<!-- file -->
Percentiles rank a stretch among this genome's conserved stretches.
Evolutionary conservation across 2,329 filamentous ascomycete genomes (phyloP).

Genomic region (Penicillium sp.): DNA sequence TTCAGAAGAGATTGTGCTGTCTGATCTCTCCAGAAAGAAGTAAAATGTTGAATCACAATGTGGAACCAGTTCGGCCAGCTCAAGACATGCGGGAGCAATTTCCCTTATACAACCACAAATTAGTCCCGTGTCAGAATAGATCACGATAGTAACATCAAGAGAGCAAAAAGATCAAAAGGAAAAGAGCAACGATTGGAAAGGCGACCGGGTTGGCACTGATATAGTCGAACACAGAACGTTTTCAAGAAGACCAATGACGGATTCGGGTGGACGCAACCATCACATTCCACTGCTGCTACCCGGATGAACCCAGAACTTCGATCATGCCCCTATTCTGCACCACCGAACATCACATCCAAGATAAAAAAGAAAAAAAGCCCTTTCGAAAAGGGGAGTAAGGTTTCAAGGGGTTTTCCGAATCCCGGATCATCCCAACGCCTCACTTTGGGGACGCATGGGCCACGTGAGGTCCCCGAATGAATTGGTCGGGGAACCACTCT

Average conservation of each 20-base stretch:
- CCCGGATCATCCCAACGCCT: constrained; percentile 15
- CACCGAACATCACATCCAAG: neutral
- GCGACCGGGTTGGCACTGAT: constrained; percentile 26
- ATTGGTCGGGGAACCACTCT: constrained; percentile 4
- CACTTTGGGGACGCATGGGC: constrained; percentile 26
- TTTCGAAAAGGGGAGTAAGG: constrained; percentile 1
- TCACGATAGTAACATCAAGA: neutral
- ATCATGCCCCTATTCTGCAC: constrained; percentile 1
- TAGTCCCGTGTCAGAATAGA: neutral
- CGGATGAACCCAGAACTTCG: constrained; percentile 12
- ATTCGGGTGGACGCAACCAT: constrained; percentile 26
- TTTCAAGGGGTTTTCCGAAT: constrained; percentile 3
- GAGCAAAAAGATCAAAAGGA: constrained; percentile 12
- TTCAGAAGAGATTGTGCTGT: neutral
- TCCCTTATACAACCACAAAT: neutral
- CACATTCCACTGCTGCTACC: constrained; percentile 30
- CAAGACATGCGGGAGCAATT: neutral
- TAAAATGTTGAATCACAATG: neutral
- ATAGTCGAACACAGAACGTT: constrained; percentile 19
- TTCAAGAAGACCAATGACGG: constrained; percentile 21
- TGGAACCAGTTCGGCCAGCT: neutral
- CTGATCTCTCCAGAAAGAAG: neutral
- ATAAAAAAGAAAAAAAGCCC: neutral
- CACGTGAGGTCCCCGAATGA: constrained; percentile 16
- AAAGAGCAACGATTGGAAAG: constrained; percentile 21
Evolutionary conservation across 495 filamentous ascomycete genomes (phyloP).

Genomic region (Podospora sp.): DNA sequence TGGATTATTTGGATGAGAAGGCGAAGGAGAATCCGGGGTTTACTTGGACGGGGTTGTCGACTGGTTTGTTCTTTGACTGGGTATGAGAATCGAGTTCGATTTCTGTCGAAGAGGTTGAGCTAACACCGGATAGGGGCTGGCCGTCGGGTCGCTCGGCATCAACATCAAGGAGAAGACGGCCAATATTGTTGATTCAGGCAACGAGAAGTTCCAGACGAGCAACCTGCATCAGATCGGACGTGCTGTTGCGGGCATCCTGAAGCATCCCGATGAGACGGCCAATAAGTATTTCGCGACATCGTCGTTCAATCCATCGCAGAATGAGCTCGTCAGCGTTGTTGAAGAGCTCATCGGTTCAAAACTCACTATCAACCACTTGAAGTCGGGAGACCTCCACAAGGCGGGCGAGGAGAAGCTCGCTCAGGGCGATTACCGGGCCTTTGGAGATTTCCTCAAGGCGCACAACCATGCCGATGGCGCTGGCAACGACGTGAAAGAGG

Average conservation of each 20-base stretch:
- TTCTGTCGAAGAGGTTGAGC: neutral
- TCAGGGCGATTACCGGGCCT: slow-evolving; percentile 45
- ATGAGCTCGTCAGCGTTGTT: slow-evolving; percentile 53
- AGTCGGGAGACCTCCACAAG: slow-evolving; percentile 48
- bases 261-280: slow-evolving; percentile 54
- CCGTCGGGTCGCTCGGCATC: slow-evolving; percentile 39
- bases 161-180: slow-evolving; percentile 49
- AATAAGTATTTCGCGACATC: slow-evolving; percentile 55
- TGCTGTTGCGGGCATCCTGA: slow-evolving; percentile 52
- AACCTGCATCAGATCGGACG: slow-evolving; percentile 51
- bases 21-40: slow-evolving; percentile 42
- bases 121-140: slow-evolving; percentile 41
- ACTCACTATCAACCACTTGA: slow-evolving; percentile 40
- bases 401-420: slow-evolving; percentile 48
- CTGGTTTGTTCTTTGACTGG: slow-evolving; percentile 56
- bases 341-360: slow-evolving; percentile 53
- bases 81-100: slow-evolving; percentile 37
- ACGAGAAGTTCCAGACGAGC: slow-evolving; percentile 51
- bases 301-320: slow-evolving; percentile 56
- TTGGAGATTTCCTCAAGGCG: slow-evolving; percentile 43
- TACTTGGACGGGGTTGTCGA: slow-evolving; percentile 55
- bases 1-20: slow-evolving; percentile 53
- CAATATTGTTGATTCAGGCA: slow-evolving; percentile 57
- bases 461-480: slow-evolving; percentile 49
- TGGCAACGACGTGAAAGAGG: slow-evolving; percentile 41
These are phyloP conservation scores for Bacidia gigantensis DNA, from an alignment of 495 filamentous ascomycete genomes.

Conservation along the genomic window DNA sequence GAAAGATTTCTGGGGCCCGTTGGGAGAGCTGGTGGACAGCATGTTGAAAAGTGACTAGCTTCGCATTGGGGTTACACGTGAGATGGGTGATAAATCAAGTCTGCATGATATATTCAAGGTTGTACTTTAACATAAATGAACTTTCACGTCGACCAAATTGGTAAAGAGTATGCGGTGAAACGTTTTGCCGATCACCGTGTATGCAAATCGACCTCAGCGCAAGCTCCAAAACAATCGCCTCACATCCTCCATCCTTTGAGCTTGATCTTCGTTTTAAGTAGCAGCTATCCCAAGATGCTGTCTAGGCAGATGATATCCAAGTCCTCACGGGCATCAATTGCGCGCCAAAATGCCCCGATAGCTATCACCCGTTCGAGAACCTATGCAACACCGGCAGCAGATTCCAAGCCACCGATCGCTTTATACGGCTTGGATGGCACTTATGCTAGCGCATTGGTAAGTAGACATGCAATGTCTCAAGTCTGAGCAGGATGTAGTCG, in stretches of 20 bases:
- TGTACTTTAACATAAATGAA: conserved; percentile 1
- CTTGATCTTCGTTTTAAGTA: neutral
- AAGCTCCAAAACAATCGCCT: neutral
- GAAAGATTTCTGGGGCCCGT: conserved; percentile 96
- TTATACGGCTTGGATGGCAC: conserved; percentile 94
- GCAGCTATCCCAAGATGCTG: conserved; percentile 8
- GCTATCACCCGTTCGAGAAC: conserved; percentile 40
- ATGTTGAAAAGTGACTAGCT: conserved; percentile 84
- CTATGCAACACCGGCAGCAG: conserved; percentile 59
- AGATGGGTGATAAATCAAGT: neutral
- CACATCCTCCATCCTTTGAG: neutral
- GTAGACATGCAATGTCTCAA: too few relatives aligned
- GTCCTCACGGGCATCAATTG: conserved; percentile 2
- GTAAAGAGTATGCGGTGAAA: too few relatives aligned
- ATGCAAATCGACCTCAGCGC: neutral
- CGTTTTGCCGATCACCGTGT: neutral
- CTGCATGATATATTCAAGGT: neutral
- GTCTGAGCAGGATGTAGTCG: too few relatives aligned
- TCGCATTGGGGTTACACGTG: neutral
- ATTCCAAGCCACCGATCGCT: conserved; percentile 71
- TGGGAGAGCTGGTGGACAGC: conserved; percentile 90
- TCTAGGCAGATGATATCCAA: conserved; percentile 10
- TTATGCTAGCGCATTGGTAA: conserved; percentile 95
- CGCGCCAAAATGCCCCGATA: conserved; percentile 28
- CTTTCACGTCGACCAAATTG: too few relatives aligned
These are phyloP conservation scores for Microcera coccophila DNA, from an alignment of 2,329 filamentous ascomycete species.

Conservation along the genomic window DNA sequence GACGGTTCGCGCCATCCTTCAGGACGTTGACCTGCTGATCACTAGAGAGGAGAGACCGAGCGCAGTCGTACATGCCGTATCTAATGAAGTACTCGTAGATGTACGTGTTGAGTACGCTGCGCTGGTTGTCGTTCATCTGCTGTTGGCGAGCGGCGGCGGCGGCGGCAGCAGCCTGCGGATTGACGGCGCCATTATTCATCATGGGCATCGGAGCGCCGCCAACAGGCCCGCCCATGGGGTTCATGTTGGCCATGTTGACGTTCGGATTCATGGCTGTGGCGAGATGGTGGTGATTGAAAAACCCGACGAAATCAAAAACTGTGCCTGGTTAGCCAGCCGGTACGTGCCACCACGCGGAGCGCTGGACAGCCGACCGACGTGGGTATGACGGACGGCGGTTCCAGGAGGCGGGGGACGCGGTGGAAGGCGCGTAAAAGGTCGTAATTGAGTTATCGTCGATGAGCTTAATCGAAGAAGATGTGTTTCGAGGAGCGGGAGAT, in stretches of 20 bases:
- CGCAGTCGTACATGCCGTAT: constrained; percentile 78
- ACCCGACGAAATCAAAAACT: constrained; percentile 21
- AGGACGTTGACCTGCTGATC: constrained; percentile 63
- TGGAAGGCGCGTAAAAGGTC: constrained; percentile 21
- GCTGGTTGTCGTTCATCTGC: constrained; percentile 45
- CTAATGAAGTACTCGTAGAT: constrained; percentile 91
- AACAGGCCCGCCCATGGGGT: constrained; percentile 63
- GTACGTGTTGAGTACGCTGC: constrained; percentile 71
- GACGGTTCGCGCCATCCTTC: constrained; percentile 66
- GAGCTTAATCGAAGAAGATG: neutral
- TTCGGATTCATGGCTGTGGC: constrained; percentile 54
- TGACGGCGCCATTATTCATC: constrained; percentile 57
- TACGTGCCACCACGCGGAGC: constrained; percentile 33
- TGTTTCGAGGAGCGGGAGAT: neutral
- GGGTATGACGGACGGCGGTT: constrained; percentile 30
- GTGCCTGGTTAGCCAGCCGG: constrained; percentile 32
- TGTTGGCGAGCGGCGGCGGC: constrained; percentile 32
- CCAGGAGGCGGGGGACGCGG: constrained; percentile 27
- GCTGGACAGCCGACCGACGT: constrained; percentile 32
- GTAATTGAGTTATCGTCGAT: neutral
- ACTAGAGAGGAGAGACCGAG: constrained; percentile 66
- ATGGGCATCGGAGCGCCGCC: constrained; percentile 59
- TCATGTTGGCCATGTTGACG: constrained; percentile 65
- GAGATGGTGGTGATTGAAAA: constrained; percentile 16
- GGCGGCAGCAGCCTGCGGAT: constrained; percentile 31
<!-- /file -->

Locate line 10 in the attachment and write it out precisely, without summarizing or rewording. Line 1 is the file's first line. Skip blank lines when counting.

- TTTCGAAAAGGGGAGTAAGG: constrained; percentile 1